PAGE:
Craignethan Castle

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Craignethan Castle is a ruined castle in South Lanarkshire, Scotland. It is located above the River Nethan, a tributary of the River Clyde, at NS816464. The castle is two miles west of the village of Crossford, and 4.5 miles north-west of Lanark. Built in the first half of the 16th century, Craignethan is recognised as an excellent early example of a sophisticated artillery fortification,[1] although its defences were never fully tested.

The barony of Draffane, in which Craignethan was located, was a property of the Black Douglases until their forfeiture in 1455. The land was granted to the Hamilton family, and in 1530 was given by James Hamilton, 1st Earl of Arran to his illegitimate son James Hamilton of Finnart.

James Hamilton of Finnart had travelled in Europe, and had become an accomplished architect and military engineer. Appointed Kings Master of Works, he was responsible for the defences at Blackness Castle, as well as the renaissance facades of Linlithgow Palace. At Craignethan, he set out to build a “showcase” to display his talents in both domestic and military architecture.[2]

Despite his earlier Royal favour, Hamilton was executed for treason in 1540, and his properties were forfeit to the crown. The Hamilton family, in the person of the 2nd Earl of Arran, regained Craignethan Castle two years later. The second earl added a large outer courtyard to the west of the castle. Arran, who became Duc de Châtellerault following Mary, Queen of Scots’ marriage to the French Dauphin, served as regent in her infancy. However, he later opposed Mary’s second marriage to Lord Darnley, and was forced to surrender his castles at Craignethan and Cadzow.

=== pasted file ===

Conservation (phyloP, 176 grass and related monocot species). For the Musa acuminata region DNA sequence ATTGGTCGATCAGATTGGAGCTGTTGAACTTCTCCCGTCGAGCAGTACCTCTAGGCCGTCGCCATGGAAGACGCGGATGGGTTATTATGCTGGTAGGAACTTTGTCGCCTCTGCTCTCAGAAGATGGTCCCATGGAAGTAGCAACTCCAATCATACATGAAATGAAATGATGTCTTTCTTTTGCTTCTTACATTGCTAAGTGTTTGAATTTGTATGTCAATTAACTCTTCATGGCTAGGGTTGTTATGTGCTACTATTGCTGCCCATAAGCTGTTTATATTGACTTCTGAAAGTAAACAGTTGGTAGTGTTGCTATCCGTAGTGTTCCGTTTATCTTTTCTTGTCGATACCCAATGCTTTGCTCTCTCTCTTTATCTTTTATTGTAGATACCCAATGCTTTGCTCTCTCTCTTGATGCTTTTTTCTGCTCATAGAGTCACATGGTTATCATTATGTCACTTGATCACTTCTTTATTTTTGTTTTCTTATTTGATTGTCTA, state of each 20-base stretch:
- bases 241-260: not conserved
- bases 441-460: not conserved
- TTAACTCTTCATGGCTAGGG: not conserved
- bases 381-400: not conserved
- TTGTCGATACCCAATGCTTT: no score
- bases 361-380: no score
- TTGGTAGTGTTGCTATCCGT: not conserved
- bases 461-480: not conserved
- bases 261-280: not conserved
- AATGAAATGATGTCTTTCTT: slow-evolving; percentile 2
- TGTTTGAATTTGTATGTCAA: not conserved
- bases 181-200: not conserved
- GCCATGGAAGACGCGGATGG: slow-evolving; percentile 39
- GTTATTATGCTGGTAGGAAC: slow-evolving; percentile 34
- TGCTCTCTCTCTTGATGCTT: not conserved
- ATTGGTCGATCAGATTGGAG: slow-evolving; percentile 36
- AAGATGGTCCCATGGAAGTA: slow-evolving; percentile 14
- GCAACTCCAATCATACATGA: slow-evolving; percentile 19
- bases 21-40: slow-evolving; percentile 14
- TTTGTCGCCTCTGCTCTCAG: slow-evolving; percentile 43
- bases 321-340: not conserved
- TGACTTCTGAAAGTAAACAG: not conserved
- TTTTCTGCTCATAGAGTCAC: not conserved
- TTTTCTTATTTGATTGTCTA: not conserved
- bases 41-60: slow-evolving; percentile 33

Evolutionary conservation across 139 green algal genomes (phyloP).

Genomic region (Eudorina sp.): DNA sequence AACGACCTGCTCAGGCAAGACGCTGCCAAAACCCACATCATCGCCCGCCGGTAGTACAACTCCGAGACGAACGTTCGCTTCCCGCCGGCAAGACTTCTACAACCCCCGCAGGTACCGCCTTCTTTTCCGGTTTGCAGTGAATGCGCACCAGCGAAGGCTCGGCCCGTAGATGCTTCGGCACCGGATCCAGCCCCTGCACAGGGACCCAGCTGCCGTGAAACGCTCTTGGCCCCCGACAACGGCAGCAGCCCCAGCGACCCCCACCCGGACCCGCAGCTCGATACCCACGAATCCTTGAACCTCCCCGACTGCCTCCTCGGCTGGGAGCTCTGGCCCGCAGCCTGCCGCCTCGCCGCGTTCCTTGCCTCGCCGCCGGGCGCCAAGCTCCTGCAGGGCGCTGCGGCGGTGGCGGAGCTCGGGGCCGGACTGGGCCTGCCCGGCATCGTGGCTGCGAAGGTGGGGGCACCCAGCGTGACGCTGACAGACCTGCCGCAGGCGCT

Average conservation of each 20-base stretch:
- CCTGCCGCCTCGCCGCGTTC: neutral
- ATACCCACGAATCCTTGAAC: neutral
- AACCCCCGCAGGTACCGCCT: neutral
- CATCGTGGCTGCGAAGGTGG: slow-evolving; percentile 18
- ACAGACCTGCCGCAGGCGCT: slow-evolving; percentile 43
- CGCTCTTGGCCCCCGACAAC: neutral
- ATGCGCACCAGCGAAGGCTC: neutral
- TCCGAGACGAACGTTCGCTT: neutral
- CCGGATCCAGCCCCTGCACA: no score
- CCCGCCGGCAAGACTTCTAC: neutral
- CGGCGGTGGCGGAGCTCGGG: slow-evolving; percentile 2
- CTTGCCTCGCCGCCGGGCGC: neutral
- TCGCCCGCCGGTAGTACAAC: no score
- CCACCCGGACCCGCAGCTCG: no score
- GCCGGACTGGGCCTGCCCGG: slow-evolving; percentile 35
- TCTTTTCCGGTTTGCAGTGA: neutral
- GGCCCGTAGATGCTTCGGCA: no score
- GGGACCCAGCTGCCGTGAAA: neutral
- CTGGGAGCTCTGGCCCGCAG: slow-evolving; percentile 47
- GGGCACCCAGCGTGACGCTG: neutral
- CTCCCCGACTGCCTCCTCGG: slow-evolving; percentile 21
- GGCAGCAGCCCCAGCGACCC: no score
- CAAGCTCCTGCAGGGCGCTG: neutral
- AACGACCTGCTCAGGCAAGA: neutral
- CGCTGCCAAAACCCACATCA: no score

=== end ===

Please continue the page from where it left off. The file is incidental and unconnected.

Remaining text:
The situation was reversed once more following Mary’s abdication, when Arran aided her escape from Loch Leven Castle, and regained his castles. Arran’s son, Lord Claud Hamilton, is said to have entertained Mary at Craignethan on the night before the Battle of Langside in 1568.[3] The battle, at which the Hamiltons fought the forces of Regent Moray, ended in defeat, and Mary was forced to flee to England. Craignethan and Cadzow were surrendered again, Moray came in person to the castle to receive the keys on 15 May 1568.[4] Lord Claud attempted to recover the castle by force in October,[5] and his brother Lord John began to starve out Moray’s soldiers in November. The Hamiltons regained the castle by March.[6]

Feuding continued between the Hamiltons and the opponents of Mary. In 1570, Moray was shot in Linlithgow by James Hamilton of Bothwellhaugh. After an English army assisting in the Marian civil war went to Glasgow in May 1570 the Hamiltons withdrew to Craignethan, and the Earl of Sussex was informed of Craignethan’s defensive shortcomings;

“Draffin, a strong house of the Duke’s, but situate in a hole, so that it is commanded on every part, and has no ordnance.”[7]

In the same month Lord Sempill now a King’s man was captured and imprisoned in the castle.[8]

A treaty was signed between the King and Queen’s parties in 1573, but by 1579 the Hamiltons were outlawed, and Lord Claud fled to France. Levies of troops were raised to capture Craignethan and Cadzow, and both surrendered to government forces in May 1579. Claud’s older brother the 3rd Earl of Arran, who had been confined at Craignethan since 1575, their younger brother David, and mother were captured and taken to Linlithgow. Six soldiers of the Hamilton family who had defended the Hamilton strongholds were taken to stand trial for Moray’s murder at Stirling.[9]

By royal authority, Craignethan was slighted by James Hamilton of Libertoun, this involved the demolition of the north-west tower and the massive west wall, the ‘inner barmkin’, which was tumbled into the ditch, rendering the castle relatively defenceless.[10]

Craignethan was regained by the Hamiltons, but was sold by Duchess Anne in 1659. The new owner, Andrew Hay, a covenanting laird, built himself a two-storey house in the south-west corner of the outer courtyard. In 1730 Craignethan was sold to Archibald Douglas, Duke of Douglas. The property passed to his supposed collateral descendants, the Earls of Home, and the ruins were stabilised by the 12th earl in the late 19th century. The property was given into state care by the 14th Earl in 1949, and is now a Scheduled Ancient Monument managed by Historic Scotland. visitor portal.

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